Identifying faces faster in iPhoto
Macworld forum visitor skfx4 faces the daunting job of identifying faces. He writes:
I just upgraded to iPhoto 11 and now have the dubious task of assigning face names to 24,000 faces in my iPhoto library. Does anyone know of any shortcuts to this process?
iPhoto’s magical powers go only so far. But that doesn’t mean that when identifying faces in your images you have to click every single image and name it. It works like this:
After you’ve imported your images, iPhoto will set about identifying faces in your library. It obviously can’t assign names at this point, but it can separate human faces from random patterns on a tortilla. Select Faces in iPhoto’s Library pane and you can watch it work through your images, displaying faces it finds as it goes.
When it’s completed the job, you’ll see a collection of faces on a cork-board background with “Unnamed” appearing beneath each image. Highlight one of these fields and enter the name of the person in the image. Repeat for the other images on the cork-board. If you like, click Show More Faces and you’ll see other faces from your library. Enter their names as well. When you’re ready for serious naming, click Continue to Faces.
This screen will show one picture of each face you’ve identified. Double-click on one of those faces and you’ll see the entire image the face came from. Now, here’s where the shortcut comes into play. At the bottom of the window you’ll see a Bubba May Be in 46 Additional Photos entry (where Bubba is only Bubba if you know and have named a Bubba). Click the Confirm Additional Faces button at the bottom of the window.
This is where the magic happens. iPhoto has made its best guess about which of your images contain Bubba’s mug. At the top of the window is the one image you’ve named and confirmed. Below are unconfirmed faces. Beneath each is a Click to Confirm entry. If you were to click each of 24,000 images, you would set yourself on the short path to insanity. So don’t.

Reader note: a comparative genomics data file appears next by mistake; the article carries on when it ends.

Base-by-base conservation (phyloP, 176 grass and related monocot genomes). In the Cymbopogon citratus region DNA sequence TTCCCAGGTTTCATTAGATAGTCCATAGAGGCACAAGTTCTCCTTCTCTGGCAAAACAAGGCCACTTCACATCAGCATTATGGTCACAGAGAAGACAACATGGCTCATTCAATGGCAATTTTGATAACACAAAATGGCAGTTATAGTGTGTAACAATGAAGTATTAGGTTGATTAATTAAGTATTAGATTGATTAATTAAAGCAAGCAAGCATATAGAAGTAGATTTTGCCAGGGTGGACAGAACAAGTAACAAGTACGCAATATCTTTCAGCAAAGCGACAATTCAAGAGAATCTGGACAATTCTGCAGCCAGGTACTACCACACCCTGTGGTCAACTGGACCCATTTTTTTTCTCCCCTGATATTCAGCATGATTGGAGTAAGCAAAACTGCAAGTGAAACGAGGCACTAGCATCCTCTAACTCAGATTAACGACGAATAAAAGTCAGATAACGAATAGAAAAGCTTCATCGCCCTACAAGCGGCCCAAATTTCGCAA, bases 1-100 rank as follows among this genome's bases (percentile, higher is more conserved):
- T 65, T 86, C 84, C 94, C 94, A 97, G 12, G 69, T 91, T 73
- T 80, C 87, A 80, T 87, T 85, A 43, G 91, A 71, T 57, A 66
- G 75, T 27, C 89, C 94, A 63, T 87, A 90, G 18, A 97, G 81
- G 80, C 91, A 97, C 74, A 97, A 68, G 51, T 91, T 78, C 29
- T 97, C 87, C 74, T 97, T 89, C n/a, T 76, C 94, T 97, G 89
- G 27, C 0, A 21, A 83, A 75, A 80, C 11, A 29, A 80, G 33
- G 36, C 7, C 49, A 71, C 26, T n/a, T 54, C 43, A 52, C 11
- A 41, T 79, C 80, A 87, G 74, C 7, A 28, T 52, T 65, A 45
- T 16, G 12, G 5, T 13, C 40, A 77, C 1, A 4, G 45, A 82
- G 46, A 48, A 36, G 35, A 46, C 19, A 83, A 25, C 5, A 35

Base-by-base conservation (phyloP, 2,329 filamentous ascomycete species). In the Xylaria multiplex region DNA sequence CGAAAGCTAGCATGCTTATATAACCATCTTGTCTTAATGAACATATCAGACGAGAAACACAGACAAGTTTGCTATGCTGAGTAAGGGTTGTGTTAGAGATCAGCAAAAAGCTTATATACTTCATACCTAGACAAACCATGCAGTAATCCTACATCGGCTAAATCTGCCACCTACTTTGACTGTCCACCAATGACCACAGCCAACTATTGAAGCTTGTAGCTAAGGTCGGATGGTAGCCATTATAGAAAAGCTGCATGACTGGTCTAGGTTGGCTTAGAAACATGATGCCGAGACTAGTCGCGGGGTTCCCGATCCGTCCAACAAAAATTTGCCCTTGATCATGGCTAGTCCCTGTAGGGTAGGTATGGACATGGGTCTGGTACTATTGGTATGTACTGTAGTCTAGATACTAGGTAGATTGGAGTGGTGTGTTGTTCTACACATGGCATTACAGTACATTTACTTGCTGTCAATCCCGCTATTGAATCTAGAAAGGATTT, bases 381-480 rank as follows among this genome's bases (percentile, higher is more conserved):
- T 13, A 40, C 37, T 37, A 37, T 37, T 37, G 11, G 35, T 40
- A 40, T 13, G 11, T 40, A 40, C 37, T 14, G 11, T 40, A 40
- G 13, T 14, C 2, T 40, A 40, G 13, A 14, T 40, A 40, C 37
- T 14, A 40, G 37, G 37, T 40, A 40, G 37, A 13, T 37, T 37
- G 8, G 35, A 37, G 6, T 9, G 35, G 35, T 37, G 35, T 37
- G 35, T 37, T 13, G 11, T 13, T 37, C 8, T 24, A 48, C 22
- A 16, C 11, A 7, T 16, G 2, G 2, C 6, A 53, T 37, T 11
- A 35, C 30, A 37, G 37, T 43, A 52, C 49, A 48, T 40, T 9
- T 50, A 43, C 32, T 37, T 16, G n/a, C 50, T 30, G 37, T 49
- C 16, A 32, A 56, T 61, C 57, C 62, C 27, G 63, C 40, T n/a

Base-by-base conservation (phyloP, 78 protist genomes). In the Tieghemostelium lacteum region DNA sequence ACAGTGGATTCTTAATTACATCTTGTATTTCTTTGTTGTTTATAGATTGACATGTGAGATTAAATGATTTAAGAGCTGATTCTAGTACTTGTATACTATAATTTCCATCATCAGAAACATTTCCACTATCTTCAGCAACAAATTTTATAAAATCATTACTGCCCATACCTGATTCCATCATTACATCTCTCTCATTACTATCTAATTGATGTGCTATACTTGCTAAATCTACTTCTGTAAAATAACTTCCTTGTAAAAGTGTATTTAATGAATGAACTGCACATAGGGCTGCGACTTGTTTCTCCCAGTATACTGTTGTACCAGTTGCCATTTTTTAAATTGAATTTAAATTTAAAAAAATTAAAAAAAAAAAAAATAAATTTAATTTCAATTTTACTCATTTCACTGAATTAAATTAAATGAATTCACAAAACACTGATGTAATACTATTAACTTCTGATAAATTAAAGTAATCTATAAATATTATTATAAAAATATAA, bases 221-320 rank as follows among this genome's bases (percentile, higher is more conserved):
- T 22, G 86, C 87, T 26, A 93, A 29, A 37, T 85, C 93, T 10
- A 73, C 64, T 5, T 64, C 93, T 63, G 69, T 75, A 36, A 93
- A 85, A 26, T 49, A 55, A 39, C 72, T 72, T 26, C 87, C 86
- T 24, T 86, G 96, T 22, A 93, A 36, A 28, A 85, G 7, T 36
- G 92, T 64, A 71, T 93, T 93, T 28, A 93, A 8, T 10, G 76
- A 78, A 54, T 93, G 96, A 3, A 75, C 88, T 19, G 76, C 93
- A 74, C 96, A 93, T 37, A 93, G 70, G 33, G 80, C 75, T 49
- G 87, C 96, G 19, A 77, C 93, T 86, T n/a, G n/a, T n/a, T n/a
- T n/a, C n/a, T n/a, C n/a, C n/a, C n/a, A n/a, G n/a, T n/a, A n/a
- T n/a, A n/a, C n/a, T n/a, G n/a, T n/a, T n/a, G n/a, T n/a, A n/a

Instead, click and drag across contiguous images of Bubba. When you do so, each image is assigned that name. If iPhoto’s done its job properly (and honestly, it’s pretty good), far more faces will be Bubba’s than another person’s. Alternatively, if nearly all the faces are Bubba's drag across all the images and then just click those that aren't Bubba to reject them. If you've chosen the first method, before clicking Done, be sure to Option-click those faces that don’t belong to Bubba. This helps with iPhoto’s identification as well. If you find an incorrectly named face that you’d like to name, Control (right) click on the image, choose Name from the menu, and enter the correct name. If you’ve already named this person, their name should appear when you’ve typed the first couple of letters.
When you click Done, you’ll return to Bubba’s page where you'll likely see another entry at the bottom indicating that Bubba may be in additional photos. Your first training has helped iPhoto identify subsequent images of Bubba. Click Confirm Additional Faces and repeat the previous process. You may find that you have to do this a few times before you’re no longer prompted to identify Bubba in other images.
Once you’ve finished with Bubba, continue on with other faces. I understand that this sounds like a tedious process, but when you invoke the power of selecting multiple images, the job gets a heck of a lot easier. And it’s not something you need to do in one sitting. In those minutes when your Mac is tied up doing other things—downloading a movie from the iTunes Store or processing iPhoto thumbnails in iMovie—dash over to iPhoto and spend a few minutes identifying faces. A few of these sessions and your work will be done.
- New code base and polished user interface
- Improved Facebook and Flickr integration
- Design templates for e-mail
- Full screen mode for maximum use of display
- Improved Books and Cards design tools
- Lower price for upgrade
- Editing controls virtually untouched
- No more Extended Photo Info screen
- Text and number-of-photo limitations for email attachments